Real estate investment trusts (REITs) are some of the most popular high dividend stocks for income investors.
Iron Mountain (IRM) is one such business and offers a dividend yield in excess of 6% today. The company has steadily lifted its dividend for over five consecutive years and offers mid-single-digit dividend growth potential going forward, too.
Let’s take a closer look at Iron Mountain to see if this could be an appealing stock for retired investors living off dividends.
Founded in 1951 in Boston, Massachusetts, Iron Mountain is one of the oldest REITs in America, though it didn’t officially register as one until 2014.
While the company initially started off as a paper document storage facility for New York City-based corporations, it has since expanded to one of the largest data storage centers in the world.
Iron Mountain serves commercial, legal, banking, healthcare, accounting, insurance, entertainment, and government organizations around the world to meet their information storage (and sensitive information destruction) needs.
The REIT operates 87 million square feet of storage space in over 1,455 facilities in 46 nations. In total it serves 230,000 global customers, including 95% of the Fortune 1000. This creates a massively diversified and recurring stream of cash flow, with no single customer representing more than 1% of revenue.
Better yet? Iron Mountain offers a relatively low risk way of profiting from the growth of fast-growing emerging markets, but while still enjoying a generous dividend yield.
Iron Mountain is a hybrid between storage REITs and data center REITs. However, unlike storage REITs such as Public Storage (PSA), it focuses on the commercial side of high value document storage. This helps to create the highest retention rate in the industry (98%), with many clients storing documents with the REIT for decades.
This also helps to give the REIT a wide moat in its industry, which results in relatively strong pricing power. For example, in Q1 of 2017 it was able to raise its rental costs by 3%, and its long-term rental rate increase has historically been able to keep up with inflation while still allowing for very strong growth over time.
That impressive growth has been helped along by a highly experienced management team that has a good record of evolving the business model as the world shifts towards a larger focus on digital data.
This includes targeting faster-growing emerging markets and adjacent services such as document shredding that have helped to keep both the top and bottom line growth strong.
Combined with a proven track record of growth through acquisition in a highly fragmented market, Iron Mountain expects to be able to continue growing at a relatively strong pace (for a REIT) for the foreseeable future, which bodes well for income investors.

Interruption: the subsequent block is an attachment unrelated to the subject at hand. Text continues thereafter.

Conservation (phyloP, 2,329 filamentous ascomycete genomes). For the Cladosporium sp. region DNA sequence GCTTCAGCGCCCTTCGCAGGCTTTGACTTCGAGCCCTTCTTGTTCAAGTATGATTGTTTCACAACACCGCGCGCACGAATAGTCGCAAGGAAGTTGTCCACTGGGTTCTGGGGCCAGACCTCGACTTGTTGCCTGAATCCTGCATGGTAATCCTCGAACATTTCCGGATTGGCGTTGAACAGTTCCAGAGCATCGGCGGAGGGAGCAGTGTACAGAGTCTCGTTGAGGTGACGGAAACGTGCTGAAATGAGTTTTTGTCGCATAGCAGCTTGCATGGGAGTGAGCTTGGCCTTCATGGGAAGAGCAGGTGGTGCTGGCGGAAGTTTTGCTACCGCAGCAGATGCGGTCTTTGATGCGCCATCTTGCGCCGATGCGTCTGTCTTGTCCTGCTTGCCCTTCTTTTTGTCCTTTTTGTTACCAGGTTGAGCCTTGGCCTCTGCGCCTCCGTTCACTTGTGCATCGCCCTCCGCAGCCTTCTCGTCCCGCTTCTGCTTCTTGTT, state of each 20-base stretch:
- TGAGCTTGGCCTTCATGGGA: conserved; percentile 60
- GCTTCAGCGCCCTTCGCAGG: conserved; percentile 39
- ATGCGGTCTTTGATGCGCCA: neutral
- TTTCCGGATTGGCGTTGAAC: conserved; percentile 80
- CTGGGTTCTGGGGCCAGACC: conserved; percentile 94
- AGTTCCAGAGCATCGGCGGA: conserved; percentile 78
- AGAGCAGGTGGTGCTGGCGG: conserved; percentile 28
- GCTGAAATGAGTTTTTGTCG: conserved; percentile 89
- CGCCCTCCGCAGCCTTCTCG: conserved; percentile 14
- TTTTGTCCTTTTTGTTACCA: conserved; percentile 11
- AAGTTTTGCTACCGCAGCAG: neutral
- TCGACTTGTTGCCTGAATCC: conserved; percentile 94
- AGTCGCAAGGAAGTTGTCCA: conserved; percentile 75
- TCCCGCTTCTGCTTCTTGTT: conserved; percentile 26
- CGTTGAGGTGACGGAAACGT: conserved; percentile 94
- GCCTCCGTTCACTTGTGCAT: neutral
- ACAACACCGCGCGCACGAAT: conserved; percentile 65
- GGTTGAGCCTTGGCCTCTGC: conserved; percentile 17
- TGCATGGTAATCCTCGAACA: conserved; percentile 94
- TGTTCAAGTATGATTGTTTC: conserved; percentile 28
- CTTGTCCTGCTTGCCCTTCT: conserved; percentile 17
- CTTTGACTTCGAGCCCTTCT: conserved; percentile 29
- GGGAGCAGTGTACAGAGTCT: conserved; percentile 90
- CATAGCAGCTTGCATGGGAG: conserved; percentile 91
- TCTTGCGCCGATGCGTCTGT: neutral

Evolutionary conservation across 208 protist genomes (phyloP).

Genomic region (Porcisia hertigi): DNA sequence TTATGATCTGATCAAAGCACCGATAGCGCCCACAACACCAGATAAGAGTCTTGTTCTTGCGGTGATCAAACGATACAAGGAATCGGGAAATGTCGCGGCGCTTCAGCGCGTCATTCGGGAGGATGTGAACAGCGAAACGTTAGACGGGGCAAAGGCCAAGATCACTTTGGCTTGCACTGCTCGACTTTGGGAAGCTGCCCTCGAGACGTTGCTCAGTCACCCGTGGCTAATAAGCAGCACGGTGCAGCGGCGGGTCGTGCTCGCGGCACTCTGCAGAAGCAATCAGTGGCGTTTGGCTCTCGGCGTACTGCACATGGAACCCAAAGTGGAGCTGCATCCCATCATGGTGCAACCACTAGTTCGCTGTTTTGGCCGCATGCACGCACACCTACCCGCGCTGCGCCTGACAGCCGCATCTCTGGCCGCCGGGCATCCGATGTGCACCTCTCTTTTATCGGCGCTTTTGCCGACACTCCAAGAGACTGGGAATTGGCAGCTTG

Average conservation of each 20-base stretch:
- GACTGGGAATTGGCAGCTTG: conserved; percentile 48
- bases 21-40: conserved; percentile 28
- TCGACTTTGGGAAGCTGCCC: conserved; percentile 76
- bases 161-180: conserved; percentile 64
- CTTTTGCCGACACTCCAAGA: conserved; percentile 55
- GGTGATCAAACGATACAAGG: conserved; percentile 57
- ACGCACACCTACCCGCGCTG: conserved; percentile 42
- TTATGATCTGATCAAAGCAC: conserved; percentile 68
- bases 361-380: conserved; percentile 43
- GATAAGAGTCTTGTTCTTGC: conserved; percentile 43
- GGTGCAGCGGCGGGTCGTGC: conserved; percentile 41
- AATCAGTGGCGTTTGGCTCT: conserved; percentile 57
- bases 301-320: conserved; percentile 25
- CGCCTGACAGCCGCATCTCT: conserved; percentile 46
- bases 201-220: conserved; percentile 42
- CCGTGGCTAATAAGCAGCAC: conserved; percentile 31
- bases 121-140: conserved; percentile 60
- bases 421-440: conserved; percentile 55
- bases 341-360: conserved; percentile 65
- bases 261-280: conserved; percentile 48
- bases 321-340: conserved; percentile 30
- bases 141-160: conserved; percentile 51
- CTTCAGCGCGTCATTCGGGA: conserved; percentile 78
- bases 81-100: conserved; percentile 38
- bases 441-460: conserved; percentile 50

For example, in North America alone there is 720 million cubic feet of potential acquisition growth that Iron Mountain could go after. Given that the company’s total storage record capacity is just 680 million cubic feet right now, this shows you the large growth runway this REIT enjoys.
As a result of Iron Mountain’s competitive advantages, continued push into emerging markets and adjacent businesses, and the fragmented nature of the North American storage industry, the company’s management team expects solid cash flow growth over the coming years.
Even more impressive? Despite strong long-term growth Iron Mountain’s excellent management team has been highly disciplined about how they allocate capital, resulting in not just some of the strongest margins in the industry that are likely to improve over time.
Continued margin improvement is thanks to the company’s increasing economies of scale in its emerging market operations, which should mean stronger profitability going forward.
In addition, management has targeted the vast majority of future investments into those areas where it believes it can achieve even greater profitability.
Here’s why that matters. Over the past 12 months Iron Mountain’s returns on invested capital (ROIC) was 8.81%, but management thinks it can raise that to 13% by the end of 2020 thanks to both rising economies of scale and its targeted higher profitability investment plan.
For a REIT to be able to grow its dividend sustainably over time it’s vital that its weighted average cost of capital (WACC) be lower than its ROIC.
This ensures that any new equity issued (which dilutes existing investors) still ends up being accretive. Or to put it another way, the adjusted funds from operations (AFFO) per share, which is the REIT equivalent of free cash flow, (and what funds the dividend), grows over time despite a rising share count.